The narrows refers to an area where the Virgin River has carved a spectacular gorge in the upper reaches of Zion Canyon: 16 miles long, up to 2,000-feet deep, and at times only 20 to 30-feet wide. However, hiking The Narrows means hiking in the Virgin River. At least 60 percent of the hike is spent wading, walking, and sometimes swimming in the river. You are literally chest deep into water on a good day. There is no maintained trail because the route is the river. The current is swift, the water is cold, and the rocks underfoot are slippery.
When we did the hike, the current was described at “moderate” and water was a bone chilling 40 degrees Fahrenheit A permit is required for the 16-mile top-down hike through The Narrows. A permit is not required for hiking The Narrows from the bottom up. I’m not even sure if the top-down hike was open when we were visiting in April, so instead we ventured bottom-up approach.
Before we could start the hike, I knew we had to get equipment. I knew that after almost freezing in tropical water, I needed a dry-suit for this hike. I woke up the boys and of we went to Zion Adventure. This styling little number costs about $52 a day to rent and comes with your very own walking stick, boots and neoprene socks.
While the water was only 40 degrees, the air temperature climbed up to 70, so needless to say things got a little warm in there. And if you’re wondering if that walking stick is really necessary? I can tell you yes, yes it is. I fell right from the start even with the stupid stick.
When you get off the shuttle, the hike starts with a one mile paved walked before you hit the water. I continued my squirrel photography and if you want to get really strange looks, walk by a bunch of people chilling in a dry-suit. I think someone at one point burst out laughing at us.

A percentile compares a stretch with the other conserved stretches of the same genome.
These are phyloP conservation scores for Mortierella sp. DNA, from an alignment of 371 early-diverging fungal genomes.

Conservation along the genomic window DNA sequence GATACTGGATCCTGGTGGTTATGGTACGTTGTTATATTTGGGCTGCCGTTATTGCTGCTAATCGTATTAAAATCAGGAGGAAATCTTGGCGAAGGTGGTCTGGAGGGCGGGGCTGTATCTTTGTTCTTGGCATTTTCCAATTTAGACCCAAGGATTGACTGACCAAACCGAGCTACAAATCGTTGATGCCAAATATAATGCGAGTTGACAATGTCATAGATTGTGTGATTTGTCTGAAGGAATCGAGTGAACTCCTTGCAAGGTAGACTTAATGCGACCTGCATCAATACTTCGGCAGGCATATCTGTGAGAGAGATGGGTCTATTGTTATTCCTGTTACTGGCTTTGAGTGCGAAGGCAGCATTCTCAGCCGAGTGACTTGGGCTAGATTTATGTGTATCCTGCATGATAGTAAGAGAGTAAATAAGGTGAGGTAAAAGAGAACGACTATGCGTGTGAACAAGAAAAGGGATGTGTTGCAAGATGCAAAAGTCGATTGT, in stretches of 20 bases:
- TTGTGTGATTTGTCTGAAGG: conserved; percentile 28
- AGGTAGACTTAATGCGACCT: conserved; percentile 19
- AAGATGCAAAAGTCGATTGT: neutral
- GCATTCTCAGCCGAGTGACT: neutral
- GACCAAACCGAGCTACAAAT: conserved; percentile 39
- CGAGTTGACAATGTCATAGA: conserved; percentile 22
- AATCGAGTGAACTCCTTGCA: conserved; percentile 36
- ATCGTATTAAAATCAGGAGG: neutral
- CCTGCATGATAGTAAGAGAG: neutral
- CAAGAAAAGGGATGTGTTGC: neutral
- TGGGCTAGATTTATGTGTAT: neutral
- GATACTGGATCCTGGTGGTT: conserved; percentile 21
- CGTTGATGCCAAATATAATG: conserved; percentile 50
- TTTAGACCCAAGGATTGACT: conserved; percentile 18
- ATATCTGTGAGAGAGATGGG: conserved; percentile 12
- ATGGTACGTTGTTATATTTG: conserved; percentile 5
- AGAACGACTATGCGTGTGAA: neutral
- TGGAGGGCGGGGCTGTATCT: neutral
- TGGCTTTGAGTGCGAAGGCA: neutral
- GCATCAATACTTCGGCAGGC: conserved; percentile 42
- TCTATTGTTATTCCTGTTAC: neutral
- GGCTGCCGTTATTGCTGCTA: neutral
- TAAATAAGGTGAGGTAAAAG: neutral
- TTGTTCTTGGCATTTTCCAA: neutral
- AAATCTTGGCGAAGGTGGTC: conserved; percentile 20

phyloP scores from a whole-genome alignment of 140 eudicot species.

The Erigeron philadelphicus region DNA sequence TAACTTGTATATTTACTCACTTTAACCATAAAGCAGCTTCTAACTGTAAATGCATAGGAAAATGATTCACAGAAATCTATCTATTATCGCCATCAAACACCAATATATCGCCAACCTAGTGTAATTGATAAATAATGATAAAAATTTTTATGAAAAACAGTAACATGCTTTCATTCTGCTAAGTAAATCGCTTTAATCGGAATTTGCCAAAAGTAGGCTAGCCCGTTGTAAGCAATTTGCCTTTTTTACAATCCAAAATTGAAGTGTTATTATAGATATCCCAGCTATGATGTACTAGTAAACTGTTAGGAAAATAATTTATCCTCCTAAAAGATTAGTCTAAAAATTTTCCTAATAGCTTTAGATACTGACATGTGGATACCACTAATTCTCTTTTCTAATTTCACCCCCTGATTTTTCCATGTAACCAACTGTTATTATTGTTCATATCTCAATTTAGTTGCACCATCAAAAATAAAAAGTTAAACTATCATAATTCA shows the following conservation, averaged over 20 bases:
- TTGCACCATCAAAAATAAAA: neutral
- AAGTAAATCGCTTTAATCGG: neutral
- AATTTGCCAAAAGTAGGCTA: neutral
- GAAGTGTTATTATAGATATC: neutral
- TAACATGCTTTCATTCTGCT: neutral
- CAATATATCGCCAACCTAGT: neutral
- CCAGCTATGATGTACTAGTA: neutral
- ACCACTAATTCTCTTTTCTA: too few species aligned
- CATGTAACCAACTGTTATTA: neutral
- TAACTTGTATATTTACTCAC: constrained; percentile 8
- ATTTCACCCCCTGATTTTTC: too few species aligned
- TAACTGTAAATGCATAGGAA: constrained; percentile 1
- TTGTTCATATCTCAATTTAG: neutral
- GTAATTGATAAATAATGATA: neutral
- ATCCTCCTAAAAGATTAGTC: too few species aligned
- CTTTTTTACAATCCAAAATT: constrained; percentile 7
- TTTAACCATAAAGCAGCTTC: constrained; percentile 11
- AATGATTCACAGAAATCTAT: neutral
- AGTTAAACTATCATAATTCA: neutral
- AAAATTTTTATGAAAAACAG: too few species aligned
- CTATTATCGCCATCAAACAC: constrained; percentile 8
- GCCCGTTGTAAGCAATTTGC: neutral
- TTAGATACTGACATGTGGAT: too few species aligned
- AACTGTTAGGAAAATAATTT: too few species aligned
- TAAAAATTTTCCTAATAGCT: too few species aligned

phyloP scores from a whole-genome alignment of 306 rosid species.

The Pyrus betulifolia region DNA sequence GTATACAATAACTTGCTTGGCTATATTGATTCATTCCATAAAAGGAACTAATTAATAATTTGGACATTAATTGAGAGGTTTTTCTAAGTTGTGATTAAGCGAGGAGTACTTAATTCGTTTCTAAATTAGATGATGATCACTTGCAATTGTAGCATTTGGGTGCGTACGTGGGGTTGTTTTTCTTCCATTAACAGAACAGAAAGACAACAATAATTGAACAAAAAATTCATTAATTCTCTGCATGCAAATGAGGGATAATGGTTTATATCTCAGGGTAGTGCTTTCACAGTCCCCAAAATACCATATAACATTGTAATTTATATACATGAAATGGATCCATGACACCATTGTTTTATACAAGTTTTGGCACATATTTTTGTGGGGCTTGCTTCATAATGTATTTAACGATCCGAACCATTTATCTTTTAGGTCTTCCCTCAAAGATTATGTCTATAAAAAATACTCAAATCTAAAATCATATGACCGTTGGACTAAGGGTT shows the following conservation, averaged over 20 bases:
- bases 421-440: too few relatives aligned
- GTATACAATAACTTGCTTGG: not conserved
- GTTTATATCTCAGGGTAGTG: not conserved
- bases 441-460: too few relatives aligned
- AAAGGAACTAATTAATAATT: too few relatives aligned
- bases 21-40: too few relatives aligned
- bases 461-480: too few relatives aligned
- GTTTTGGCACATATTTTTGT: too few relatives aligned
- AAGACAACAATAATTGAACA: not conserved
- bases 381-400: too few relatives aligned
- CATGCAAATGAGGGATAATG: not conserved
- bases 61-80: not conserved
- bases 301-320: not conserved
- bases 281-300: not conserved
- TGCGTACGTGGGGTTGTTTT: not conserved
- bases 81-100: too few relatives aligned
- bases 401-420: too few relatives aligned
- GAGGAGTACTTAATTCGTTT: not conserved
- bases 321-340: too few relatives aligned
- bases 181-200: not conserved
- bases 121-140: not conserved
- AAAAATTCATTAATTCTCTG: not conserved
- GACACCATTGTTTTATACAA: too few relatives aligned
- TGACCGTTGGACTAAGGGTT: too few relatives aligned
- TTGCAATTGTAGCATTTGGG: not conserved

Within a few minutes of walking, we were waist deep in water. Sadly, those times were not captured since I value my camera and am currently accepting all donations for a waterproof case.
We rented a drysack thing to hold my camera and phone but we quickly found out it was not waterpoof. Poor Tony held it and worked very hard not to fall while the rest of our group would drop like flies on a random rock.
Every time we hit a sandy beach, the boys would decide it was time for a break
In about a mile and a half we reached a forkroad. We could walk down Wall Street or the other (I forgot the name).
We started with the other, which was more shallow and had more plant life. We then made our way back.
What the other lacked in water, it made up with some serious rock climbing. Although part of me thinks we just hiked past the designated trail. Things got way too hard, way too fast.
Wall Street kinda of resembled this only the water was chest deep. Since you’re walking against the stream, you are using your stick as a third leg to push you forward. Very draining and snacking had to occur often to refuel.
Needless to say, coming back was easier. You see the drysuits get filled with air and turn you into a floatable device. You can basically relax and float your way back down. Except poor Tony, because he had to hold up my camera from the water. He doesn’t look like he minded at all, plus he was a champ at this.
And how do you reward yourself after a treacherous battle with water? You don’t share your ice cream! Bwahaha.